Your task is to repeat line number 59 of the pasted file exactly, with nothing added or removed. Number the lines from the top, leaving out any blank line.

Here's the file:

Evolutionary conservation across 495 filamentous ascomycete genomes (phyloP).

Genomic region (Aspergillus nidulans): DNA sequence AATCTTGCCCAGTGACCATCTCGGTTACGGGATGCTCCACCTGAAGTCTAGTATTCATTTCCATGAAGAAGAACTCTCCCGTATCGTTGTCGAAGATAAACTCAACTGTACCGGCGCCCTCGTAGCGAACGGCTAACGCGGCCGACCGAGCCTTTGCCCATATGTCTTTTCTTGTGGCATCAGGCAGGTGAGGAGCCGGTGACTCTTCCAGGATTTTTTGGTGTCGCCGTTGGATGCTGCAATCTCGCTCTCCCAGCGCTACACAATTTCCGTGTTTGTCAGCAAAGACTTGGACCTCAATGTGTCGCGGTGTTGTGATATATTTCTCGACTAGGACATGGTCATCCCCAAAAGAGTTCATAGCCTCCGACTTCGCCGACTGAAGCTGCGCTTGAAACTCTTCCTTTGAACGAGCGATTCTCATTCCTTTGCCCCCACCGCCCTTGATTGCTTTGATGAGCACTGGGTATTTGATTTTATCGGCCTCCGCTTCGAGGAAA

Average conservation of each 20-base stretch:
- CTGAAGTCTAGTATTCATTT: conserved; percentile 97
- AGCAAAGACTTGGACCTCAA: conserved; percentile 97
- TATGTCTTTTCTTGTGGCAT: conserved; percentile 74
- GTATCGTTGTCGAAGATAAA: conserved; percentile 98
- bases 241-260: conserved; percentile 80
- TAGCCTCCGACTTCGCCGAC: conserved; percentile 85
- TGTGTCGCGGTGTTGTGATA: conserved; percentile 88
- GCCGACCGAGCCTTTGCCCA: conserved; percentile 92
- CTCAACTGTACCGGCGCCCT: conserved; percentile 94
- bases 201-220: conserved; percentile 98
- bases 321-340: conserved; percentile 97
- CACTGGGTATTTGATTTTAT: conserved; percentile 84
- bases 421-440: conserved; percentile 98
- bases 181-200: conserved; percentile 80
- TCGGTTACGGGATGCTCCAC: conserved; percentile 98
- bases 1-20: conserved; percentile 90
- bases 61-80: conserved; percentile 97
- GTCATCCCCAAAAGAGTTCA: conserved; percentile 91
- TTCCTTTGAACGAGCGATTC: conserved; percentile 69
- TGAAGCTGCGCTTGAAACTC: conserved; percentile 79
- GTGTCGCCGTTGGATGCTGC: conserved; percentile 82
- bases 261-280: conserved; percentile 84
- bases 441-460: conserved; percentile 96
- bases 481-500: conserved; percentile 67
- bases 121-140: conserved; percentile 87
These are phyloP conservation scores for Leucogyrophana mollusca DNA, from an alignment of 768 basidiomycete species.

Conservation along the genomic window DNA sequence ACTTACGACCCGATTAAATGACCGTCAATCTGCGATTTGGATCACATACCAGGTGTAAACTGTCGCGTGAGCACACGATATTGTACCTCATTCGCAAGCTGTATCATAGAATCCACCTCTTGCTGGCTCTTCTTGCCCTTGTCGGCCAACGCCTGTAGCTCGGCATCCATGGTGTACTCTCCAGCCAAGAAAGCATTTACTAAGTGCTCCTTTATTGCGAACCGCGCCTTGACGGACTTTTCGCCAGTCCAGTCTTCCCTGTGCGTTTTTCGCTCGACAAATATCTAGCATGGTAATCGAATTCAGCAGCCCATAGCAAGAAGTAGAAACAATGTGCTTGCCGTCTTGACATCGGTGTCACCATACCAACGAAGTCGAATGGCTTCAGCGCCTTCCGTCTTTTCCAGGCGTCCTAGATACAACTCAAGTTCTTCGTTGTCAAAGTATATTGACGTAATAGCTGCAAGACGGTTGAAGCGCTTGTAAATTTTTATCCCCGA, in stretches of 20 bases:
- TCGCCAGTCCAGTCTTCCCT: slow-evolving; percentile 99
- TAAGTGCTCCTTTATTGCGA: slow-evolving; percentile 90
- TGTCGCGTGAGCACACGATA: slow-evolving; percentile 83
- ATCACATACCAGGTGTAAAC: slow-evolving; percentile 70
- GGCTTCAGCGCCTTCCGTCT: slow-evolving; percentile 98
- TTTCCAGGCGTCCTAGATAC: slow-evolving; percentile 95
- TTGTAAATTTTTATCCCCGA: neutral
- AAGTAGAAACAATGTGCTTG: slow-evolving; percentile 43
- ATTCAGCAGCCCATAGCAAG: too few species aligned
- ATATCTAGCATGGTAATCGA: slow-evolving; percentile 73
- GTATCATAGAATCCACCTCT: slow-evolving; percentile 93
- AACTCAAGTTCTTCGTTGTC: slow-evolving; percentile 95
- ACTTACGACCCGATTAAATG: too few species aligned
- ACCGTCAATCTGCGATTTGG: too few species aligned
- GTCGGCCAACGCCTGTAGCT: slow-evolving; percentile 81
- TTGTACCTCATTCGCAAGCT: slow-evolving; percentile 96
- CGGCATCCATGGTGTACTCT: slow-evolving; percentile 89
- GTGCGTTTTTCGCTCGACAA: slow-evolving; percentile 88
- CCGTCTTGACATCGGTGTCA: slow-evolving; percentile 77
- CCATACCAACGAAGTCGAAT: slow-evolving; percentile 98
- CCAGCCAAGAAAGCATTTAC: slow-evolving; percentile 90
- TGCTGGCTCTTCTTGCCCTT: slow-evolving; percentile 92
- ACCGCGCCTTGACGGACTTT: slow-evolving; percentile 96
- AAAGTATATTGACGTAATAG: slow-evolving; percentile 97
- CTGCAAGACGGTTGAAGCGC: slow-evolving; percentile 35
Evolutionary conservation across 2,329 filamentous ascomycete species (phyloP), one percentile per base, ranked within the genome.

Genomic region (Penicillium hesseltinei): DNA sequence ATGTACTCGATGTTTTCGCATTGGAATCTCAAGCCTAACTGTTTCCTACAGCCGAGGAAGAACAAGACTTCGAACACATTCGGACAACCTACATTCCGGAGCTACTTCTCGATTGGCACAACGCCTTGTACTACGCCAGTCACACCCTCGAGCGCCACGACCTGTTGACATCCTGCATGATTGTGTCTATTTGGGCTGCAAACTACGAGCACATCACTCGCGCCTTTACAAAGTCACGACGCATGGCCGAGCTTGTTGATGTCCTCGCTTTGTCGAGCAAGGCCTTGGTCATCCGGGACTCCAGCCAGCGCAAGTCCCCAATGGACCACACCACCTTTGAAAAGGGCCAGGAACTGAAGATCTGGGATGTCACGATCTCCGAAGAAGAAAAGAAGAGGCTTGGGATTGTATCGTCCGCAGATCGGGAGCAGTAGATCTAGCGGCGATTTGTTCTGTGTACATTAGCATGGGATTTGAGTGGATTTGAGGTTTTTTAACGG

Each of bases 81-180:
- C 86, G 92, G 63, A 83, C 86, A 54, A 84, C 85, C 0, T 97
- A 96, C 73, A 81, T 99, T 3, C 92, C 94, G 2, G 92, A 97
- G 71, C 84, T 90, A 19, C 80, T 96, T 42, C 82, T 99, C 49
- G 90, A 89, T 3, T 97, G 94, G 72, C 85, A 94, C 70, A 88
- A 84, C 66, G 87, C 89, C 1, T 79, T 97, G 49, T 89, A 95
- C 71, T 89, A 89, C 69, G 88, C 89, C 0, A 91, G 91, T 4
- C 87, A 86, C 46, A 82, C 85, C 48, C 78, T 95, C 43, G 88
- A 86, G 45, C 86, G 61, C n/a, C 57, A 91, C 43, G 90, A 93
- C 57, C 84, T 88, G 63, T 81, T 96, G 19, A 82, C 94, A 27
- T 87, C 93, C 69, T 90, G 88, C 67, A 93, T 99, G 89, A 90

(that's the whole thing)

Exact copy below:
- C 86, G 92, G 63, A 83, C 86, A 54, A 84, C 85, C 0, T 97